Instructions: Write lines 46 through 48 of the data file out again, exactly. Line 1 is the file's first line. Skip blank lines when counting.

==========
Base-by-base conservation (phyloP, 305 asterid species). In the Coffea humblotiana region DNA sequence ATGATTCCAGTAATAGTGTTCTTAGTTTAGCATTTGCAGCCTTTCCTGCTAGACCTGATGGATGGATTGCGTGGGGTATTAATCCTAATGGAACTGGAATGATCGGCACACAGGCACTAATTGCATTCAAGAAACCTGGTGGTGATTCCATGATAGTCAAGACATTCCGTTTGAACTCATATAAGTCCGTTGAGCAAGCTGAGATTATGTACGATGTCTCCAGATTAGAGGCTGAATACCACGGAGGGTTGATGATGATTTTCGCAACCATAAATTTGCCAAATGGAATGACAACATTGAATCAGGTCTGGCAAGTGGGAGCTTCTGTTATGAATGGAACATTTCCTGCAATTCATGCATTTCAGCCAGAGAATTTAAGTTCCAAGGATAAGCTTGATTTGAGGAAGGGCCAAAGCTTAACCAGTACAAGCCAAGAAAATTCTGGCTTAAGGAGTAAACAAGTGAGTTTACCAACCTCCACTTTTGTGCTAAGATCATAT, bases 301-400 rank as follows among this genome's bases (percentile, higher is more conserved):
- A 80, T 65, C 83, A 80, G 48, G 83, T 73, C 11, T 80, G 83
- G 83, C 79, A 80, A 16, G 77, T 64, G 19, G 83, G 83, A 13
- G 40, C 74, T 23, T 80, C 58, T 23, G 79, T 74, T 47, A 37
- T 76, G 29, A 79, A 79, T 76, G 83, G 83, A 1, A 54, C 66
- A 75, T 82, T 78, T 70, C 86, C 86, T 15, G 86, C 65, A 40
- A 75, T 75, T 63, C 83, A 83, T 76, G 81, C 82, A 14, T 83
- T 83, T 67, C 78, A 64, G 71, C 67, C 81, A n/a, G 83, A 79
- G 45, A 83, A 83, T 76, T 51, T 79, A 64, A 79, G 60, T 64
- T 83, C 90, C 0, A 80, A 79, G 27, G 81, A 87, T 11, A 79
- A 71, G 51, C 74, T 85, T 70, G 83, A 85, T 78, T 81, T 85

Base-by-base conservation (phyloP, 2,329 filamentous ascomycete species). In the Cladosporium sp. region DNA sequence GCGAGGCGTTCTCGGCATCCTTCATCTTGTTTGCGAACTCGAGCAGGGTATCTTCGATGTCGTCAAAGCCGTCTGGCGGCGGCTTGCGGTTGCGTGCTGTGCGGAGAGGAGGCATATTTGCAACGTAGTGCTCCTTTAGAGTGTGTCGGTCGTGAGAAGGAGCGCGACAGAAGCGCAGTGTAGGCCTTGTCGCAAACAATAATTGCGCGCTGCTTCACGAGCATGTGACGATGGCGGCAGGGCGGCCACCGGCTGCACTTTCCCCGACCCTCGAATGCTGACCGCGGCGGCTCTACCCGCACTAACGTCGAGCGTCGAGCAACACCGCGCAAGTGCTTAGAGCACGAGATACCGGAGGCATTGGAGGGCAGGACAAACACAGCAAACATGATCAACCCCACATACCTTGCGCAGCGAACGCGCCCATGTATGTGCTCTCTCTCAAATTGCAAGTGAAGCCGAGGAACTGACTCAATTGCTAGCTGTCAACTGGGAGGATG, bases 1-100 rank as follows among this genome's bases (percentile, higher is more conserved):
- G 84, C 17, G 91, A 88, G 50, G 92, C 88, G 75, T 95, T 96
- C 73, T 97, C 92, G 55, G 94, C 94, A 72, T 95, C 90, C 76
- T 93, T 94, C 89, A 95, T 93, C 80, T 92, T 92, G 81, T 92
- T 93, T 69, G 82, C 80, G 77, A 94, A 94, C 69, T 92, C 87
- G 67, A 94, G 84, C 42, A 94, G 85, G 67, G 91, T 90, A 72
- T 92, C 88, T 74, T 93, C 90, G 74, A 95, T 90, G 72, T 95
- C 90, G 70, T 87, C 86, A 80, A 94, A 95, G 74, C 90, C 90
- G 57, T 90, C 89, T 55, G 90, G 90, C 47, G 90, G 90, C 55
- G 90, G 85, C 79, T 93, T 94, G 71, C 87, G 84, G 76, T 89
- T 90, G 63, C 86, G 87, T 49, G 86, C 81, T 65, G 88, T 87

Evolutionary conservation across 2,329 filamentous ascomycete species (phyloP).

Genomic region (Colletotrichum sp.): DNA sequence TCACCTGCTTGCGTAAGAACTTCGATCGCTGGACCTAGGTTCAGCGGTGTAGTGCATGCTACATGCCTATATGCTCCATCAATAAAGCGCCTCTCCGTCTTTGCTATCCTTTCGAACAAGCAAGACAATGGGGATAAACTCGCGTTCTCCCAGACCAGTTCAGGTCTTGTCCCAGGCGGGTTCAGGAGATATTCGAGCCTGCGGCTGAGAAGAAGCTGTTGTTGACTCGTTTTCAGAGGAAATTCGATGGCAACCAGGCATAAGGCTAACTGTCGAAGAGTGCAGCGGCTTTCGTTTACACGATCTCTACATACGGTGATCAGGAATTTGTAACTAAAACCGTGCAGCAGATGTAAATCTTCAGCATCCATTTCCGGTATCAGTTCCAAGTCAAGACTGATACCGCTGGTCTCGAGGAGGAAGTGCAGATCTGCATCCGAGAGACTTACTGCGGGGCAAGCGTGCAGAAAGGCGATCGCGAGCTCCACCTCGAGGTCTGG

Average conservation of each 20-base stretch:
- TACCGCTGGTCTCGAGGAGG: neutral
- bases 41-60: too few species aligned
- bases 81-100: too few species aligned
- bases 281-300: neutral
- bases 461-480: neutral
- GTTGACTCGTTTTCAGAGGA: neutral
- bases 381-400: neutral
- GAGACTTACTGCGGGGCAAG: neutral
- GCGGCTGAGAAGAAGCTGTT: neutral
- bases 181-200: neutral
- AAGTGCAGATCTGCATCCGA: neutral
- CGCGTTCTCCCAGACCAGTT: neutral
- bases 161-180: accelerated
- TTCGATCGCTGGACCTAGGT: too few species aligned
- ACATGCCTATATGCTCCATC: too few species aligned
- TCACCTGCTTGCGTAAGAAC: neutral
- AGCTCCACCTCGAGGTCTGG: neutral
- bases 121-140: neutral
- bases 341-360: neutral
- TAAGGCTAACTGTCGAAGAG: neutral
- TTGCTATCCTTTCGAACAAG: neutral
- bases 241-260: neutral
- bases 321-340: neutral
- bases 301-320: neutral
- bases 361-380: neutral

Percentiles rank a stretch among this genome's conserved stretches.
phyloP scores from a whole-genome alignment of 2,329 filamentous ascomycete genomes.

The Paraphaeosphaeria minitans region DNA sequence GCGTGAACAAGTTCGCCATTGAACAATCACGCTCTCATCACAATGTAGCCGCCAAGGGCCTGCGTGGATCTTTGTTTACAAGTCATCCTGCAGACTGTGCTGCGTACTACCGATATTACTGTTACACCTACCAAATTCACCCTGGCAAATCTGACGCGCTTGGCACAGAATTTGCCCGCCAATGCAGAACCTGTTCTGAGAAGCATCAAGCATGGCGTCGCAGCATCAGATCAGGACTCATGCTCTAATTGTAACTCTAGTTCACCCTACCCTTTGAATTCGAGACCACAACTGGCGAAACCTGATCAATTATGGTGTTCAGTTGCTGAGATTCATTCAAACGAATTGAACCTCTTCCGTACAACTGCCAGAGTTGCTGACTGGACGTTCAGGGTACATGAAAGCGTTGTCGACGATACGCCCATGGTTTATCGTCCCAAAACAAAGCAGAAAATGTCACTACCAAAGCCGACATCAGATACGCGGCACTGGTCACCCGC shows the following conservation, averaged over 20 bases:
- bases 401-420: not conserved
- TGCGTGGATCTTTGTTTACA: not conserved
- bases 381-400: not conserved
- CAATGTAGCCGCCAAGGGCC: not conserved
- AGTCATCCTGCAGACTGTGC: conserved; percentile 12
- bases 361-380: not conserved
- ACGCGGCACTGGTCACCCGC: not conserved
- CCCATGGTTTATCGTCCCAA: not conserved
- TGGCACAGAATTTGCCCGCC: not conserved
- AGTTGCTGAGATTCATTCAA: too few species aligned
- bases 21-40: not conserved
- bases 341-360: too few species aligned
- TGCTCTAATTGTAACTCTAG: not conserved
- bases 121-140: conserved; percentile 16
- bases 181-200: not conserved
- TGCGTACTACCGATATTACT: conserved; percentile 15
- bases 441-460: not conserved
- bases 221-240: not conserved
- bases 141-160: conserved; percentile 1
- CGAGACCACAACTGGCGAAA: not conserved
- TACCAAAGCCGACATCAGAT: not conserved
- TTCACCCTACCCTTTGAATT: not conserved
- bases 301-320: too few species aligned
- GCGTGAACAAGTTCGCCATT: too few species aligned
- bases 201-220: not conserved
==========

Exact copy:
- TTGCTATCCTTTCGAACAAG: neutral
- bases 241-260: neutral
- bases 321-340: neutral